There’s always a challenge with travel writing, where you have to shirk one tenet of the genre – accuracy in tense – to convey accuracy in emotion. I want to start this post with “I’m southbound on I-5, topping the Siskiyou Summit with snow coming in sideways over the pass, the Spencer Davis Group cranked up on the radio for company.” Because those words came to me as I was in that very situation. But it felt a bit irresponsible to try and type up those words then and there, threading my way between semi rigs on the incline. And by the time I was in a quiet place where I could figurative pen-to-paper, the moment, and the sensation had passed.
But southbound? Wasn’t I headed north from Ashland? Yes, I was. And did. Made it up to the farm that evening, unloaded the chock-full-to-the-brim car into the new house and spent the week trying to find places for it all. But I’d driven Devon’s big Subaru north, you see, and Devon was in California. So by week’s end, I’d turned around and set myself to retrace the road, 880 miles southbound. It was almost an exact rewind of the trip north: saw nephew Alex in Portland again, stopped in Ashland for another play. Stopped for gas at the California border. Skipped the northbound burger at Yak’s in Dunsmuir since they wouldn’t be open for a few hours and I was eager for the road.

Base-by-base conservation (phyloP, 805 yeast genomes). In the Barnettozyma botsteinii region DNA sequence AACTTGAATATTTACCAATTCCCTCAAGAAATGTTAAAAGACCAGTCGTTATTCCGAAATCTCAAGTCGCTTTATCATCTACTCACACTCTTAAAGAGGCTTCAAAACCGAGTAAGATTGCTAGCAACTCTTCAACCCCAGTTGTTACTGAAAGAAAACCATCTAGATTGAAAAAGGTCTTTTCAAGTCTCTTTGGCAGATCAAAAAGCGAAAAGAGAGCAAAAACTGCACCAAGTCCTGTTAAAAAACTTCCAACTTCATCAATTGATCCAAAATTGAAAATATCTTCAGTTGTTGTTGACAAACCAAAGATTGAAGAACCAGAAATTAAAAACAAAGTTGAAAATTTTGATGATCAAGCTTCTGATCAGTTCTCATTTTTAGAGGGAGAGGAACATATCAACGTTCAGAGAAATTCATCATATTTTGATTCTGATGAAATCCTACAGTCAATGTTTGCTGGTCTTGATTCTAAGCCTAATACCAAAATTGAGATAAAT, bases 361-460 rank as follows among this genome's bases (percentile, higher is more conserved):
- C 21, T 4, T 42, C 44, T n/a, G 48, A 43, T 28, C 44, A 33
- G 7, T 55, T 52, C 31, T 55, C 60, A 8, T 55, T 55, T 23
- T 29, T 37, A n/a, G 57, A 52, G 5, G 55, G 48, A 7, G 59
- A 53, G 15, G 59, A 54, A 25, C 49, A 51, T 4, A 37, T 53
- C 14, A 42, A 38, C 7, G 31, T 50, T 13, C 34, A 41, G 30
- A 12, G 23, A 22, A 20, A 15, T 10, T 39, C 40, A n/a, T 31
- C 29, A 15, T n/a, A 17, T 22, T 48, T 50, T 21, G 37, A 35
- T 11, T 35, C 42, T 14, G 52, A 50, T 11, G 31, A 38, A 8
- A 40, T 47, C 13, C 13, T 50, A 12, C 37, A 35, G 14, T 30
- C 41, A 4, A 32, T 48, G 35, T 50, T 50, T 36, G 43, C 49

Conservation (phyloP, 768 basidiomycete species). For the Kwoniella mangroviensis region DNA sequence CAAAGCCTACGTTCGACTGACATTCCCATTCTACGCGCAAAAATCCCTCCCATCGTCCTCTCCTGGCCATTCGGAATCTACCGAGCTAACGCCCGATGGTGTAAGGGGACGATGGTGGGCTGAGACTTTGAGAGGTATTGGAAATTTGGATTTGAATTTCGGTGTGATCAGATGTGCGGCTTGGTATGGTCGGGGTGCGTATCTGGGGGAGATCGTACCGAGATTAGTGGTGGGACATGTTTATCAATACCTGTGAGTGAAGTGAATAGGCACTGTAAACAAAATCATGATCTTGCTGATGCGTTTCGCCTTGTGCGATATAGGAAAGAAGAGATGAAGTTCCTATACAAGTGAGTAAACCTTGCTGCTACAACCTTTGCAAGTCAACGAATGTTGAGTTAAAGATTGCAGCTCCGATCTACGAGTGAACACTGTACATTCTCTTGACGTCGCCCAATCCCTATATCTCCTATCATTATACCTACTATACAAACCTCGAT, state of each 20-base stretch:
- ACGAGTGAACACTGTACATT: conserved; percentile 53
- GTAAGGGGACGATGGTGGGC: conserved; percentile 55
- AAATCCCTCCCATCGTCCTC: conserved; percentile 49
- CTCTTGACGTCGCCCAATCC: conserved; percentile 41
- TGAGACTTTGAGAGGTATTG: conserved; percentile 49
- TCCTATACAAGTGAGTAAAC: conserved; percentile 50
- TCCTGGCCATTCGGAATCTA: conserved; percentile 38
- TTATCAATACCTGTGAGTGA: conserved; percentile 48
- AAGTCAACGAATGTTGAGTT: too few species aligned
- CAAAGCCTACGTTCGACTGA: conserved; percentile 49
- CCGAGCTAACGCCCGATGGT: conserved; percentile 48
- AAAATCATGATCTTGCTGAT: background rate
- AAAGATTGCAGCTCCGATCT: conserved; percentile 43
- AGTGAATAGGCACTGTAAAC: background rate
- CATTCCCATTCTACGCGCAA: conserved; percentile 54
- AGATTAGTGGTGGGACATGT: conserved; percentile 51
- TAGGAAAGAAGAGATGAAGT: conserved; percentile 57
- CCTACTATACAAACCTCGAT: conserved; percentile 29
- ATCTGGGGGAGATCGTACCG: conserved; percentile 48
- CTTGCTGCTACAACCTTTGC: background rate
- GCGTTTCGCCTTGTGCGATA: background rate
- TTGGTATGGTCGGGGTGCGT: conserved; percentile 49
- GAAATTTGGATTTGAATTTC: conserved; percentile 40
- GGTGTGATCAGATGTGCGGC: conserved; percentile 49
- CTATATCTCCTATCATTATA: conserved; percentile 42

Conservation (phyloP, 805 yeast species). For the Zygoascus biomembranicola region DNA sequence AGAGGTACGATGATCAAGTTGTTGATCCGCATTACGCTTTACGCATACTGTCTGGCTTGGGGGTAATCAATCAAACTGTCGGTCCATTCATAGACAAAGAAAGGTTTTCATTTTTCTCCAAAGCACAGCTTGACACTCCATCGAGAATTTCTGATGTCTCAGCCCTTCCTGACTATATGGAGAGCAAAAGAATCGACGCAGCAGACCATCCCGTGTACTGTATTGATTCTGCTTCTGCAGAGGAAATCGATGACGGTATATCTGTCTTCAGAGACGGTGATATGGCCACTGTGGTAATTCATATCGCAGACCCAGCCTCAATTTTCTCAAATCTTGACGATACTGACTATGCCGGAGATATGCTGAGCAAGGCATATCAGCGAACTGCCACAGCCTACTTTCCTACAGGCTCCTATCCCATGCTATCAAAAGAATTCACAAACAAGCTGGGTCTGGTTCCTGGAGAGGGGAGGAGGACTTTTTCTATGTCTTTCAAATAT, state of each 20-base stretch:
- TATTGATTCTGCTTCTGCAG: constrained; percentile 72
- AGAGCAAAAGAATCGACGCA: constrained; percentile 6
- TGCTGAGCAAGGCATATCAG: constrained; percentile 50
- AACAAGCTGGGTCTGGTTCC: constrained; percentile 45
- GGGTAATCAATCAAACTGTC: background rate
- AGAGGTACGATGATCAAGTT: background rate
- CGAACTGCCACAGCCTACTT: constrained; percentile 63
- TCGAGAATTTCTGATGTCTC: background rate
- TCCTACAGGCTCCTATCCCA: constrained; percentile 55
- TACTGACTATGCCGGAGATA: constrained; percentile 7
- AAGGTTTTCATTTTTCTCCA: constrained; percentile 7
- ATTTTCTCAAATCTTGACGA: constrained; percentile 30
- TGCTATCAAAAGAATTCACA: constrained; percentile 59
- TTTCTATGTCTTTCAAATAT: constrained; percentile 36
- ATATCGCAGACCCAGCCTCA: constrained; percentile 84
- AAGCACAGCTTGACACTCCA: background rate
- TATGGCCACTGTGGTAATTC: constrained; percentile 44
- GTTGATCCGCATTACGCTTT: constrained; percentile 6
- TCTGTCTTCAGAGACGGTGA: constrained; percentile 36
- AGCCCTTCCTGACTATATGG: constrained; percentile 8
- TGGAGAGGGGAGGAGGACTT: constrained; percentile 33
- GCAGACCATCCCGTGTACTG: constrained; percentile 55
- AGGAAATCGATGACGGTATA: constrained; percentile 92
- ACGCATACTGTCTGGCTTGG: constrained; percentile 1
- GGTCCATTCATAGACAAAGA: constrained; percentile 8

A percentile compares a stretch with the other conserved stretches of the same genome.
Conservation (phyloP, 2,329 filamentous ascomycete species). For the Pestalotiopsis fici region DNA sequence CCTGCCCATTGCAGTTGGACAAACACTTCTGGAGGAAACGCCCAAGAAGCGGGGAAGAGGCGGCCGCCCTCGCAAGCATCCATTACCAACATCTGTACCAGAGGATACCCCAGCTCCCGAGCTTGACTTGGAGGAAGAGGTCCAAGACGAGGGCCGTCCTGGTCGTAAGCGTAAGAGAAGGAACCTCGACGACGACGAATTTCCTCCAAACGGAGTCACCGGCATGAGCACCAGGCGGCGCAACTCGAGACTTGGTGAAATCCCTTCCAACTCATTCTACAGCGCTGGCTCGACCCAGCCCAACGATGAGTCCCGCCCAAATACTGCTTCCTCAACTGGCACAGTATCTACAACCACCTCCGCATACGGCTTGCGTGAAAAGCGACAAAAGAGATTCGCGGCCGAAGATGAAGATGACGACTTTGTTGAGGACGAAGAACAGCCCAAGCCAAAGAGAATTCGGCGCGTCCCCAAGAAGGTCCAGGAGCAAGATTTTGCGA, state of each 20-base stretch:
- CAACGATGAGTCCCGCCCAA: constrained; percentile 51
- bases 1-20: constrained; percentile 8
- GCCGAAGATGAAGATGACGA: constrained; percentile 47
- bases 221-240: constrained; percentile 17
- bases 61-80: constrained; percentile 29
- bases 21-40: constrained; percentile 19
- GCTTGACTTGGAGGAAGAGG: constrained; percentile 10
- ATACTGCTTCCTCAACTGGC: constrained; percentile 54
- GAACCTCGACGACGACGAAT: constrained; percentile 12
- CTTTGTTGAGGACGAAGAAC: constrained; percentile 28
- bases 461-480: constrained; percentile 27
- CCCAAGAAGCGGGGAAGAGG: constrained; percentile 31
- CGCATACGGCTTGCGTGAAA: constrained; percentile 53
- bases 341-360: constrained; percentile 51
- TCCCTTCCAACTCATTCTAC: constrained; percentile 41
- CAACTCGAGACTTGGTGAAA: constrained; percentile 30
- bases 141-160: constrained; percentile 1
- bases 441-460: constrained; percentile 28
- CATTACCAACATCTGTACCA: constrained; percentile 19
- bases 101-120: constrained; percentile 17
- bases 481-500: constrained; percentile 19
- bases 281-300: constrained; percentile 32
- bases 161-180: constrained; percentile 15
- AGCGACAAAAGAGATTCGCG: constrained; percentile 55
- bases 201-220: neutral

That was all two days ago, and somehow I appear to be northbound again. But this time in present tense, where I can type away from a comfy seat while Alaska Airlines does the driving, and a nice lady named Jenny offers me orange juice and snacks. Once back at the farm, I should be staying put for a couple of weeks, assuming no surprises. Should be. Ahahahaha…
But I mentioned “the new house.” Yeah. The new house. We’ve had a lot of plans go awry with the farm, but after three years we’ve managed to finish one of the two houses we were trying to build on the farm. The other – the one D and I had planned to live in – got stalled in permit hell and may never get built. But the so-called “County House” (because it’s on the county side of the farm) is up and running. We’re still missing some essentials: a dining room table, a place to hang clothes, broadband, chairs that don’t fold. But it’s habitable, and has been more or less my full time residence since January. Legal residence, too. After 28 years away – 22 of them in California – I once again have a Washington drivers license and voter registration.
I’m not going to try to be eloquent, because now that I’ve said “new house” I know that all you really want are pictures. So here ya go, I’ll write more later: